Wildlife & Habitat

Alligator in water copyright Al Jorjorian

The Atchafalaya National Wildlife Refuge was established in 1986, with a goal of conserving the wildlife and wildlands of the region. The Refuge is important wintering habitat for waterfowl, and is key breeding and migrating habitat for neotropical songbirds. The Refuge’s bottomland hardwoods forests are highly diverse in species, providing good habitat for white-tailed deer, bear, wild turkey, waterfowl, wading birds, and songbirds.

  • Habitat values

    Image of cypress tupelo swamp courtesy JoAnne Dolan

    Some native wildlife species need large blocks of habitat to support their needs and assure healthy populations. As land is converted to agriculture and development, the connectivity between habitats is reduced, making it more difficult to maintain wildlife populations.

    The Atchafalaya Basin is part of the largest contiguous system of bottomland hardwood forest and freshwater swamps in North America. The Refuge’s wetlands and hardwood forests of oak, elm, and hickory are key to supporting many native species that have declined with habitat fragmentation, including the Louisiana black bear; the Swainson's, nothern parula and prothonary warbler; swallow-tailed kite; and wood thrush.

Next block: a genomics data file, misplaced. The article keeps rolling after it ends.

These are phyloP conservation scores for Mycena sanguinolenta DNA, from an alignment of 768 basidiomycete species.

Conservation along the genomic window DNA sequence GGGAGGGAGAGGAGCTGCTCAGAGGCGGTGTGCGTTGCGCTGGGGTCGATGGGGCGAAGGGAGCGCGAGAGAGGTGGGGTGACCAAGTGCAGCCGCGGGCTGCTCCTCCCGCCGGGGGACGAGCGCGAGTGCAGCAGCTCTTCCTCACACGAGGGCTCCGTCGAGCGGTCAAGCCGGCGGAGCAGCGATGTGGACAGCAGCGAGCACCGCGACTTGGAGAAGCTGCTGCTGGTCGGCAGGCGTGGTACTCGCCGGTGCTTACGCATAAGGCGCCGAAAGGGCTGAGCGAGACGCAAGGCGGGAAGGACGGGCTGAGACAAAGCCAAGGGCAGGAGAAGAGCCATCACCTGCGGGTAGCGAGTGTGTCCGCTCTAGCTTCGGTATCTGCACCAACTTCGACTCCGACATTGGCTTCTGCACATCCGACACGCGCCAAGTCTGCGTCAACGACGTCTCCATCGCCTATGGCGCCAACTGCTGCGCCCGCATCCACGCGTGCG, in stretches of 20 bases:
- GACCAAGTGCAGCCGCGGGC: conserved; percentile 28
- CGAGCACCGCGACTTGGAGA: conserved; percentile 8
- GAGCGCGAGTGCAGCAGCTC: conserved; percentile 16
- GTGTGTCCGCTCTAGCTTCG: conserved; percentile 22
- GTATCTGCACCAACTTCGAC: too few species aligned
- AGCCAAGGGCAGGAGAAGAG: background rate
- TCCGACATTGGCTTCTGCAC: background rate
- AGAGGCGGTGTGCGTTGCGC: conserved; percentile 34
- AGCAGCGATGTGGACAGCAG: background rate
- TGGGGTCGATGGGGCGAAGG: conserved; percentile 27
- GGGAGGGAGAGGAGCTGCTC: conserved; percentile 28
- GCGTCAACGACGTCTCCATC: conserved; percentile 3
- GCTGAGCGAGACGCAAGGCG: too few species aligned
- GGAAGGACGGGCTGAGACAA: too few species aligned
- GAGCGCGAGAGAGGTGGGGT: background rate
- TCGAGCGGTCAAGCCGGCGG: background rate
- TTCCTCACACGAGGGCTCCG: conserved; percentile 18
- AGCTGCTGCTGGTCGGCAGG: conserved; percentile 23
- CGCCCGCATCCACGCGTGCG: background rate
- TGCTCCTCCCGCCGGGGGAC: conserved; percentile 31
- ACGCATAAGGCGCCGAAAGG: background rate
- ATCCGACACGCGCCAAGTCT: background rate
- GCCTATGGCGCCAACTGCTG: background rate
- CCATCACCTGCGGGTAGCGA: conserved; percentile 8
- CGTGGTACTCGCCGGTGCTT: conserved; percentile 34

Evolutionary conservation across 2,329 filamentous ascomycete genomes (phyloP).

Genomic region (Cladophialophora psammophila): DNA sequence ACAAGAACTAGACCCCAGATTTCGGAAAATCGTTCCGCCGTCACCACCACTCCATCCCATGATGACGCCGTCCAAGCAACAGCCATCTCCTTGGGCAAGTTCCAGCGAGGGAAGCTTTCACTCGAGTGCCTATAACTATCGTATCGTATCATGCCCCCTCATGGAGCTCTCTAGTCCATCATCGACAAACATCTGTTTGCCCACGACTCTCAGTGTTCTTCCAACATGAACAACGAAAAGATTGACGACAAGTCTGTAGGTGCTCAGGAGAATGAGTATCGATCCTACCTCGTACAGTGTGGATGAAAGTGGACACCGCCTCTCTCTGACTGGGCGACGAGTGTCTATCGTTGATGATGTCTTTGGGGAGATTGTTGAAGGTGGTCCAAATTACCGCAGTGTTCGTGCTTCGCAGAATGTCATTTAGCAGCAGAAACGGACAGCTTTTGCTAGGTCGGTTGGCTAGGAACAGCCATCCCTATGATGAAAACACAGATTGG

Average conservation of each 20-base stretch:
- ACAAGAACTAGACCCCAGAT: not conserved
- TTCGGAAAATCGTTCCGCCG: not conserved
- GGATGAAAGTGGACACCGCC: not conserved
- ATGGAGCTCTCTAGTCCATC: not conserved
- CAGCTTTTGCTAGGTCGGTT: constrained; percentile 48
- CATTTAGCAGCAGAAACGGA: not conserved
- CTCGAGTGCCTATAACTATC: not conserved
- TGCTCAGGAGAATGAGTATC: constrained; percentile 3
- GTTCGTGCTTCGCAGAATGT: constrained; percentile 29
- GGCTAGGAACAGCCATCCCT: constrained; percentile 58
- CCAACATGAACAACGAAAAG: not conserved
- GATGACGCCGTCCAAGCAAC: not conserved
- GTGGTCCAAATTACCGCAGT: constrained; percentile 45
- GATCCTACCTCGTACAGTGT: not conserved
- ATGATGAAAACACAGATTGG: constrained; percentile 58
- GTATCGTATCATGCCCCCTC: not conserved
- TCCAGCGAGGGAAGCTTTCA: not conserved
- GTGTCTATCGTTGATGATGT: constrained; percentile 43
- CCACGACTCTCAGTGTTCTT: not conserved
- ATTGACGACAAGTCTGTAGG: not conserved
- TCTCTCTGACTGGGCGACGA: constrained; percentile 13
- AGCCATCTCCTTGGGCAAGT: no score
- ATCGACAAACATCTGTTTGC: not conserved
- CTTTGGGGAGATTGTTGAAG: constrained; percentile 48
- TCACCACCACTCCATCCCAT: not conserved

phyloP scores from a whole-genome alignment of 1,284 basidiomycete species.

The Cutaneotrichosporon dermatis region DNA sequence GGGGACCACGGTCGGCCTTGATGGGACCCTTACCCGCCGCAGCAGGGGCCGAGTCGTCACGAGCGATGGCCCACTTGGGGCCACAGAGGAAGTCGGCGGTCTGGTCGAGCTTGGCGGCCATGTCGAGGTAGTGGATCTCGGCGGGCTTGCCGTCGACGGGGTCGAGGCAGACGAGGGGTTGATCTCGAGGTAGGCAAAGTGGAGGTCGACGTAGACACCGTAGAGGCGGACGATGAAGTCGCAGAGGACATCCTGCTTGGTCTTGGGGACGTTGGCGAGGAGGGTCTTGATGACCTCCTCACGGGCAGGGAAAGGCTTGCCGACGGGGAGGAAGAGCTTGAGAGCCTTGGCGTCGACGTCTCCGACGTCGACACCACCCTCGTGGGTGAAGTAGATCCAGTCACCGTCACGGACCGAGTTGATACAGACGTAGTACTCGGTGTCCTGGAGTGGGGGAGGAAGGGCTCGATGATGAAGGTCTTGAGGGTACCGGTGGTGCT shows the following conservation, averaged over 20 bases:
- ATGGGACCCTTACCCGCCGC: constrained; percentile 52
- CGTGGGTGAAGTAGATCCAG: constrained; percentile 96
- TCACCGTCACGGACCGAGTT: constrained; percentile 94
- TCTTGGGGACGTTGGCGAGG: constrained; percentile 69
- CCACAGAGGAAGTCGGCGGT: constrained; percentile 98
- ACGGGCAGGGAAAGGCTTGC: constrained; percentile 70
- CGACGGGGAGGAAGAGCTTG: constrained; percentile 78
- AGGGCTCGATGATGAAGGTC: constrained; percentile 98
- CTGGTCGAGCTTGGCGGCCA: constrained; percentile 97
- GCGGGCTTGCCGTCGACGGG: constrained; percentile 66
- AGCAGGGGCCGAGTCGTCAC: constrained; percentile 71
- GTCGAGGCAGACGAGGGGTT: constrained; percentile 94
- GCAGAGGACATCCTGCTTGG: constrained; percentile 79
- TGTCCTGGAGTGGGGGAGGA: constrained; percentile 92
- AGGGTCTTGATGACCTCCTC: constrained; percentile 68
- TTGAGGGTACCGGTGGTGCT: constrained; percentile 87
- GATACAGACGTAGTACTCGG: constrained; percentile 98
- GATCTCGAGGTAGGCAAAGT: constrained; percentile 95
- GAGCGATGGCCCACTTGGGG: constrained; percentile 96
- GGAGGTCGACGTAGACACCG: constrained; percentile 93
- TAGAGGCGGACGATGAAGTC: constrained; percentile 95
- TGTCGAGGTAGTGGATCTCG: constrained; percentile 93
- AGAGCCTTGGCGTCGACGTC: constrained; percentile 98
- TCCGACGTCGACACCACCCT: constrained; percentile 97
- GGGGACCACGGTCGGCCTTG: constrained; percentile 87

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  • Louisiana black bear

    Louisiana black bear eating forbs courtesy  Pam Mcllhenny

    The Atchafalya Basin supports one of the three core populations of black bears in the state. The Refuge provides an area of large, contiguous bottomland hardwood forest that is good habitat for the species. Louisiana black bears will also travel through marshes, spoil banks along bayous, and even agricultural fields. Follow the link below to see the current distribution of black bears in Louisiana.

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  • Neotropical songbirds

    Image of a Hooded Warbler on a nest

    With over 200 different species of birds documented on the Refuge, Atchafalaya National Wildlife Refuge is great stop for a birder. Spring and fall bring an array of color, with neotropical bird populations traveling between their breeding and wintering grounds. Listen for the secretive Swainson's warbler singing from a thicket or watch for a Mississippi or swallow-tailed kite soaring overhead.  Being part of a key bird corridor for fall and spring hemispheric migrations, the Refuge is noted as a Globally Important Bird Area by the American Bird Conservancy. To learn more about the different species found on the Refuge, download a bird checklist at the link below.

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  • Swallow-tailed kite

    Image of a Swallow-tailed Kite

    If you are lucky you may see the distinctive swallow-tailed kite soaring and hovering gracefully in the sky. Look for the distinctive black wingtips and forked tail and white head, shoulders, and abdomen. This striking and rare raptor nests on the Refuge and is considered one of the most threatened land birds currently without federal protection.

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